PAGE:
The Secret to Treating Achilles Tendonitis

In my last post about common marathon injuries we looked at “Runners Knee” a condition that affects roughly 40% of runners training for a marathon. Today we look at another common injury – Achilles Tendonitis.

Runner’s World surveyed over 4500 marathoners and 11% reported having had Achilles Tendonitis at some point during their marathon training. My own St. George Marathon training this year was derailed in part by Achilles Tendonitis (and in part by deciding to remodel our home on our own—uggghhhh, tons of work, but very rewarding!). Toe runners, minimalists, and runners who do a lot of hill/speed work and rapidly increase their mileage are at most risk.

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Achilles Tendonitis presents itself as pain in the back of the heel or leg. A runner usually starts to feel this pain after a few miles and it rapidly gets worse. Achilles Tendonitis will get bad quickly, so don’t try to run through it! If caught and treated early, it may only require a couple weeks to heal, but if not, it could take 6 months or more of no running and the associated agony (and depression) that goes with such a long time off!

Stop running! Cycling and swimming can be done if there is no pain during or after exercise. Five times daily, stretch and ice the area. Take ibuprofen or Aleve regularly (i.e. every day according to instructions), regardless of how much pain you have for 2 weeks. Do eccentric strengthening. Eccentric means that the tendon goes under tension while it is lengthened. This builds strength and improves the elasticity of the tendon while also preventing fibrosis (a troublesome condition where new, scar-like fibers form in the tendon, preventing normal function). To do this, stand on the balls of your feet on the back of a step. Rise up on both feet. Once up, shift your weight onto the injured leg and slowly drop your heel below the step. Repeat this process for 3 sets of 20 reps. Keep doing this every day through the marathon to help prevent relapse.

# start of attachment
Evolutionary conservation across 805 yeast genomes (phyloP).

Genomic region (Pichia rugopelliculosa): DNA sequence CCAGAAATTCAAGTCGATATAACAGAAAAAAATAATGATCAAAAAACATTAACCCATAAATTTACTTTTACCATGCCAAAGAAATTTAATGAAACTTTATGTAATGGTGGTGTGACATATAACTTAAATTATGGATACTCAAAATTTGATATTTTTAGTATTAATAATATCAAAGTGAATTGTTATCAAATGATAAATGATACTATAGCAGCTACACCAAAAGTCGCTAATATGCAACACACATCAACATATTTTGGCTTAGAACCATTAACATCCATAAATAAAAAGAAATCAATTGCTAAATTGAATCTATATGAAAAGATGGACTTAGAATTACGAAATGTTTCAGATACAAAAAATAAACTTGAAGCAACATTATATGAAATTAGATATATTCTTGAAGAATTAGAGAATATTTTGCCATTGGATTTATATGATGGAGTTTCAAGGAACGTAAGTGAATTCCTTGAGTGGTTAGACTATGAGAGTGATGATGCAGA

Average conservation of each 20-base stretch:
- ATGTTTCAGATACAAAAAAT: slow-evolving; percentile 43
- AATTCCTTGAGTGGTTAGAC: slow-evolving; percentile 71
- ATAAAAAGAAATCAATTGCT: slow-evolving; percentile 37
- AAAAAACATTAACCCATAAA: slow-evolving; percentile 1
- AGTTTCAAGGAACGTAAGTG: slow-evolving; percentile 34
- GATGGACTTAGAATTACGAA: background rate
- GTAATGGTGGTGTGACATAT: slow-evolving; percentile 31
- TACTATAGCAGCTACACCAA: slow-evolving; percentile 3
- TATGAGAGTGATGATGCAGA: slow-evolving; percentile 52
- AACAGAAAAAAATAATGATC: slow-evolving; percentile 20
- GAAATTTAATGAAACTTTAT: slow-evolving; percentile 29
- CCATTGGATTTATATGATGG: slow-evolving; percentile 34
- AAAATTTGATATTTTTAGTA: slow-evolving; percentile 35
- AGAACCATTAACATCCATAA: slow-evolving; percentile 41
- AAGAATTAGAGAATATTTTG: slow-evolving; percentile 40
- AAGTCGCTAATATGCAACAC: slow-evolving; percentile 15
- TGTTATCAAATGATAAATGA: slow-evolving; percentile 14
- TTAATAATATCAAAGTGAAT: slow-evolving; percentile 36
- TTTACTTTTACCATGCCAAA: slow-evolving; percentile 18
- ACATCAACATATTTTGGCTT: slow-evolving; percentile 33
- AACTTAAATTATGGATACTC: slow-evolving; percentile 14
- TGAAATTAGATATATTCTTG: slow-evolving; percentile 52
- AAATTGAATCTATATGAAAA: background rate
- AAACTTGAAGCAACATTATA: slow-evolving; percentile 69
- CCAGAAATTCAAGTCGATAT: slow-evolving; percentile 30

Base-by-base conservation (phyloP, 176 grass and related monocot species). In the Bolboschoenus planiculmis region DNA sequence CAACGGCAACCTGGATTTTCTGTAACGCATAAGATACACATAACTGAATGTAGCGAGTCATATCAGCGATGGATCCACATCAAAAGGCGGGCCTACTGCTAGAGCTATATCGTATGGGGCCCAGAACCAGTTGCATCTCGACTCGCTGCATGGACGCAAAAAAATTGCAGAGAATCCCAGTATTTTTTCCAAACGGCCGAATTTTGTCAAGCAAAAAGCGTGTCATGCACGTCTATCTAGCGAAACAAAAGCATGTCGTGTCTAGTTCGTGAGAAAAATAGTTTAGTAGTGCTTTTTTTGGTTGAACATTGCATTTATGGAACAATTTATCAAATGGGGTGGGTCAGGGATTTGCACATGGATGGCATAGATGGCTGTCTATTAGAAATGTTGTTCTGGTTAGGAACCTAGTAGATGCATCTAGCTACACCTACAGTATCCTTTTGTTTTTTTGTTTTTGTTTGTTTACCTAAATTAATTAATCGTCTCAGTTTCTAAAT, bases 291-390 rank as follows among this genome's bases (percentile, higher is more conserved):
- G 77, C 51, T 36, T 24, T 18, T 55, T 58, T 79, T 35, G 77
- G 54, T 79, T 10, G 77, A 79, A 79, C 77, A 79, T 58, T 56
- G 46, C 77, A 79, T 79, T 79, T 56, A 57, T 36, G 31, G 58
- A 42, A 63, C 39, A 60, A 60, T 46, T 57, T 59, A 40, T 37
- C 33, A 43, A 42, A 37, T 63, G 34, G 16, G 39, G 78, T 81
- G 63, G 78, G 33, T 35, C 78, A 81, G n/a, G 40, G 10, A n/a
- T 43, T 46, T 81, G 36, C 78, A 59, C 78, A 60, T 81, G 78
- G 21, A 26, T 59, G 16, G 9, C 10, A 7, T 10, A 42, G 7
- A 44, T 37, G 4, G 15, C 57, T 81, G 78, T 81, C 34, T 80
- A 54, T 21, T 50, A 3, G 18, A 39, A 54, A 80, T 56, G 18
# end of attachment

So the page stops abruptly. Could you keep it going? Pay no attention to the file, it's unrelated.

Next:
Eccentric exercises are key. Some runners swear by compression socks or sleeves, although the medical evidence is sketchy. A running evaluation to look at your foot and running mechanics can be very helpful in assessing your risk of injury and for receiving tips on how to run better. Our Running Lab uses video analysis and state of the art technology to help runners prevent injuries and reach their goals. Finally, as always, core strengthening is recommended.